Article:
In addition to doing away with the Magical Negro (or, paying it no attention at all), Starred Up takes one of the most dangerous myths and stereotypes about black men and turns it on its head. The angry, scary black man is in the very environment where we most expect him to be angry and scary—and is something quite other. The scenes where the men guide Eric through anger management practices bring to mind another powerful film that dealt subtly (and sometimes, not-so-subtly) with race—Martin Scorsese’s The Departed. The opening scene where Jack Nicholson’s voice strains out over images of black children being bussed out of their Boston neighborhoods with police protection comes to mind.
“I don’t wanna be a product of my environment; I want my environment to be a product of me,” Nicholson says. Even in prison, men of color in Starred Up are refusing to be reflections of their surroundings, or even of their former selves. They evolve, and they encourage the white, male protagonist to try to do the same.
This evolved, keenly self-aware character speaks volumes in 2014, a year I hope to always remember as (among other things) the year of Ferguson, Missouri. That stereotype—that cultural fear of the threatening, black man—has been a part of the fabric of our American society since slavery, and the Jim Crow South—that same mentality and fear inspired the brutality in lynch mobs, resulted in Emmet Till’s torture and disfigurement in 1955, and “explains” the murder of countless unarmed black men by American police officers today. Ferguson’s Mike Brown was a victim of that stereotype. And the history of film in America has played a crucial role in the creation and perpetuation of these stereotypes that are, almost literally, killing people. (Lest we forget, the first 12-reel film in America was The Birth of a Nation.)
And perhaps it makes sense that a film from across the pond would be the one to help paint a new picture in 2014. Even as he questioned the number of white directors making films about prominent black figures, John Singleton once noted that “the Brits tend to have a greater appreciation for African-American creative culture than most white Americans.” Although David Mackenzie is Scottish, the Starred Up writer Jonathan Asser is a British psychologist, and the film is heavily autobiographical and based on his work with gang members in the largest UK prison.
But there’s another reason I call Starred Up the most important black film of the year. Even as stereotypes of the angry, black male must be challenged, there needs also be an acknowledgement of the fact that anger issues and rage do take a unique toll on the black community (think, Ray Rice)—and, within this same community, there is a huge aversion to and discouragement of therapy. This glorification of hypermasculinity is reflected in our popular music, and in much of our entertainment—all of which would be less disturbing if we had more films like Starred Up to send a different message about anger. One message is that anger (especially for those coming from a particular socioeconomic background, or unique circumstances) is actually natural, necessary, and even useful as a controlled emotional substance.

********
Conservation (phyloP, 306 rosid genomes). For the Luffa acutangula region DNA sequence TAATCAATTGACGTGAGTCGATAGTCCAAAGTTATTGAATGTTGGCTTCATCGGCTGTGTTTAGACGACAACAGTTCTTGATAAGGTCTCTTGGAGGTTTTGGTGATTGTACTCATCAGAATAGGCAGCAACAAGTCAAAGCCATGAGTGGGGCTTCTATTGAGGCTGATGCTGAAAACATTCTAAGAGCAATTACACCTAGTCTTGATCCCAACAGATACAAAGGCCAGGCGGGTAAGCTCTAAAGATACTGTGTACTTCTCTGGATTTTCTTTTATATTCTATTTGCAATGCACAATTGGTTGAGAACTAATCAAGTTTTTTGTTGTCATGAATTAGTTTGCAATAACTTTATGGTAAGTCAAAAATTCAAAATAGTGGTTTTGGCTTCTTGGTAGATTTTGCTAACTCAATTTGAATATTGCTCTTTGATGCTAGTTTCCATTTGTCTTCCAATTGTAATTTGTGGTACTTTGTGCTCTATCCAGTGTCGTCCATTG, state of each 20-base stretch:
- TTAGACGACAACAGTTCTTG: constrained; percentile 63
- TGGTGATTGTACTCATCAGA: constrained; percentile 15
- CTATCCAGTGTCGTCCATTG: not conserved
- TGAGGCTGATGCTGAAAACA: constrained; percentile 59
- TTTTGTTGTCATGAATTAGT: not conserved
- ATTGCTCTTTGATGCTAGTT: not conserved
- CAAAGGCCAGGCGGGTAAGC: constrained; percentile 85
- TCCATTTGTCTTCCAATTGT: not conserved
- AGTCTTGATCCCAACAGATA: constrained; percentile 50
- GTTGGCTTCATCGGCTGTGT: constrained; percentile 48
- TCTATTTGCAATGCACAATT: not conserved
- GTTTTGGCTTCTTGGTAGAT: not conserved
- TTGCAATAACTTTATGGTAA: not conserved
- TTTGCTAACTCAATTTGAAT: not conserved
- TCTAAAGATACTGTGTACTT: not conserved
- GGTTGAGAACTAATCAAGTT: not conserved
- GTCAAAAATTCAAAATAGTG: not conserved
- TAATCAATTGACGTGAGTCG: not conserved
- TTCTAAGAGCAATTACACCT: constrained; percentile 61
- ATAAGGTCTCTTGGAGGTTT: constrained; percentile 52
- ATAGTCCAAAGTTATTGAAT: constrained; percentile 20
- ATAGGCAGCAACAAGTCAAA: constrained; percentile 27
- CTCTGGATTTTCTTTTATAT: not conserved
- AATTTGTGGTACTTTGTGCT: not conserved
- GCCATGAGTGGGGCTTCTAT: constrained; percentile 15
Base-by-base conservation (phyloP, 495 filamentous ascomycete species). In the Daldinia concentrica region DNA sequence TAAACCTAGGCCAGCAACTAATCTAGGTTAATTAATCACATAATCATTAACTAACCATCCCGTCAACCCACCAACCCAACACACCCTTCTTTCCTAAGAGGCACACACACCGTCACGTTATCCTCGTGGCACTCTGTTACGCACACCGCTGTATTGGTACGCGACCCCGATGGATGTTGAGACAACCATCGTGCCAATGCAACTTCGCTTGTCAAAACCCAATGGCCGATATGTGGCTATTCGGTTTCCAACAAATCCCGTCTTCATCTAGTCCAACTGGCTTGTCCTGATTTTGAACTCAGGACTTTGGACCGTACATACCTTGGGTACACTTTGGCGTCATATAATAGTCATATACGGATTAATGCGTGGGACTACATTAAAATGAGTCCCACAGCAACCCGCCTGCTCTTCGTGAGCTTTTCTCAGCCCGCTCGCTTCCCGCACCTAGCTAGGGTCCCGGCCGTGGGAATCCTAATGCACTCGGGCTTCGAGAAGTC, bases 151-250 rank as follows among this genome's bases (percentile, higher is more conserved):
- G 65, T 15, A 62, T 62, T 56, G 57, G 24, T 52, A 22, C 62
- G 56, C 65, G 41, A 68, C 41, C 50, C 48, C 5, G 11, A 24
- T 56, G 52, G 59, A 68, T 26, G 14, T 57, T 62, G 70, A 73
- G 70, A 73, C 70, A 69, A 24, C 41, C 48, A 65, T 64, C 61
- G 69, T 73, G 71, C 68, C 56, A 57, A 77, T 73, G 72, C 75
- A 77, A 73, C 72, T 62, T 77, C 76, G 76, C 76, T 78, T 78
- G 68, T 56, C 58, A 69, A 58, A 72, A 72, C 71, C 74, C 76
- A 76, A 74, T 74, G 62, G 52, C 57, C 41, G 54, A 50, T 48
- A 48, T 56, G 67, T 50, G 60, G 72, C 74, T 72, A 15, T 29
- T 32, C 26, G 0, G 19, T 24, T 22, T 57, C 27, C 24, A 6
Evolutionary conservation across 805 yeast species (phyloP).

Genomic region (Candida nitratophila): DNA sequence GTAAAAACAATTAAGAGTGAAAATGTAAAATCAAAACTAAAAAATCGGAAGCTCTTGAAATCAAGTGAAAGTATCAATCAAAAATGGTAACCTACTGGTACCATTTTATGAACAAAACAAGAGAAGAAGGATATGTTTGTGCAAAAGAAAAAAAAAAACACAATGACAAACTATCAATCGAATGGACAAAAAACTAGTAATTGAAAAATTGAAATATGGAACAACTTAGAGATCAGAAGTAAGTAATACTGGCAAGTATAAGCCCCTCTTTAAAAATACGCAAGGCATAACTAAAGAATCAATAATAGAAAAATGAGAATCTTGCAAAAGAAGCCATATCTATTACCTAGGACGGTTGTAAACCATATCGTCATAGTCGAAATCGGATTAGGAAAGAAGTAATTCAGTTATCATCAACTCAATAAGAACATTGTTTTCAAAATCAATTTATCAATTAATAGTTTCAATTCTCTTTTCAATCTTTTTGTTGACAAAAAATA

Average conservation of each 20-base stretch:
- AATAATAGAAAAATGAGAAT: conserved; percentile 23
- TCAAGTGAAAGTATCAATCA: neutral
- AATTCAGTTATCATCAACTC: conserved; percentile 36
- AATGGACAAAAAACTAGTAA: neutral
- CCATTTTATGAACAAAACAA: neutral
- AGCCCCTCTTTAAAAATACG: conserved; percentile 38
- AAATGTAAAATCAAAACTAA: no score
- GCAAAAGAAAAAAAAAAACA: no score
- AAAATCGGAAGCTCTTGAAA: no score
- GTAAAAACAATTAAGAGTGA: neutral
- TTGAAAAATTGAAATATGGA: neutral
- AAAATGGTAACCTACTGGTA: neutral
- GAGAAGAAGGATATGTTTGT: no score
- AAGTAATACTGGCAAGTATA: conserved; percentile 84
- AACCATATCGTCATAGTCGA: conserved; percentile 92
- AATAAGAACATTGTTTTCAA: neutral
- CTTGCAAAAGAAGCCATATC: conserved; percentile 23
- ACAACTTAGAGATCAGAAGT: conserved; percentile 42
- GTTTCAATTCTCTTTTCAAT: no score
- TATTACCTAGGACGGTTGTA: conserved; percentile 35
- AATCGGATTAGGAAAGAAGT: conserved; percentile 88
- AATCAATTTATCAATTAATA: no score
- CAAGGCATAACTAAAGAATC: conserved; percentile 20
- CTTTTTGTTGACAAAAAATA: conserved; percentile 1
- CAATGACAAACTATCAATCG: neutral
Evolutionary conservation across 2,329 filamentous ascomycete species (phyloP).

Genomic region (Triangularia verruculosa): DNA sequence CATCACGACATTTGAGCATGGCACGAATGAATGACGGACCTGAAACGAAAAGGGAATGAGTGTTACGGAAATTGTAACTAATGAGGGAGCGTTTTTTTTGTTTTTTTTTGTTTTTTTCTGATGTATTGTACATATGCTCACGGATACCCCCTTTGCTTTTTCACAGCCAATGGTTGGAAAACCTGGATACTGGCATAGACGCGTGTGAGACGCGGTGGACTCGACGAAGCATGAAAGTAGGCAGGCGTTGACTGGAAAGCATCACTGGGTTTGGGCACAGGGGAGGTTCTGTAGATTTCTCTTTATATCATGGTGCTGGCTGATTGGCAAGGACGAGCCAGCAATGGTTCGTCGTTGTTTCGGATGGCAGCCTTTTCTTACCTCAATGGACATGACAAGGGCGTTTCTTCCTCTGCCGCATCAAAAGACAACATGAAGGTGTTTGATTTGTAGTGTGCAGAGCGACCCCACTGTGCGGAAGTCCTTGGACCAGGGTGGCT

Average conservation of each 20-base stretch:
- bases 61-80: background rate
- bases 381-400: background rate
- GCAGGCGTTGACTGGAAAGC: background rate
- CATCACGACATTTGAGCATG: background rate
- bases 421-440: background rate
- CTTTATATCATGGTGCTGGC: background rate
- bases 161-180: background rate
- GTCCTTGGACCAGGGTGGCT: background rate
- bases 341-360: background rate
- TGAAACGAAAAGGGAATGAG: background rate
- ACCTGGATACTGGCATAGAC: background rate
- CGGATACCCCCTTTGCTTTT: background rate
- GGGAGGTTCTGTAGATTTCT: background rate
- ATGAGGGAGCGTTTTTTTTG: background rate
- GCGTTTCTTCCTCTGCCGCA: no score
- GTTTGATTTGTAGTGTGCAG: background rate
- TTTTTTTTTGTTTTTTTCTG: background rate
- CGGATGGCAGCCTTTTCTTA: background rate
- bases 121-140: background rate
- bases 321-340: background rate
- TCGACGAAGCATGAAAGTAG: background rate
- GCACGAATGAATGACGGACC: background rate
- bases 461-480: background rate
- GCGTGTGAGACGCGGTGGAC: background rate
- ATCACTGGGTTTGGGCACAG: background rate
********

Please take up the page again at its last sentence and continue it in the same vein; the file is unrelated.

Mackenzie and Asser’s work seeks to expand our understanding of anger and the therapy employed to manage it. The effect such ideas could have on people of color is, indeed, exciting. And it’s also disappointing, since I know many moviegoers of color will miss out on this one.
None of this is to disavow the black directors and the films that are more easily categorized as “black films.” This year I’ve attempted to highlight promising filmmakers of color (many of whom are women) who have new projects underway. Dear White People will likely be a contender for my personal favorite black film of the year. But, perhaps it’s time we also expand our understanding and definition of the black film. A work like Starred Up, which highlights police brutality and corruption in correctional facilities, and gives us these full, honest characters of color, must not be overlooked in conversations about the changing landscape of black cinema. There is something wrong with telling black moviegoers to support black cinema in 2014—again, the year of Ferguson, for many of us (including our own James Kane not include Starred Up as one of the must-see films.
And, perhaps, such an inclusion could work to effect change on the entire Hollywood landscape—where filmgoers (like those fictional characters from You’re The Worst) might actually be able to see a Wes Anderson flick anywhere, including at the black movie theater across town.
Starred Up closes with a haunting image of revolving doors, as if to remind us that repetition and sameness is a comfort to humans, almost above all else. It’s partly the reason people go back to prison, why they follow in their father’s miscalculating footsteps (like Eric does Neville), why they stay in abusive relationships, why they repeat cycles of abuse, and why whole societies continue to perpetuate ignorant stereotypes. These are great, deep-rooted issues that no one movie can resolve. But, as a film critic whose life has been changed by countless movies—“black” and otherwise—I’d argue that embracing more important films like Starred Up is one small, significant step in the right direction.
Shannon M. Houston is Assistant TV Editor at Paste, and a New York-based freelance writer with probably more babies than you. You can follow her on Twitter.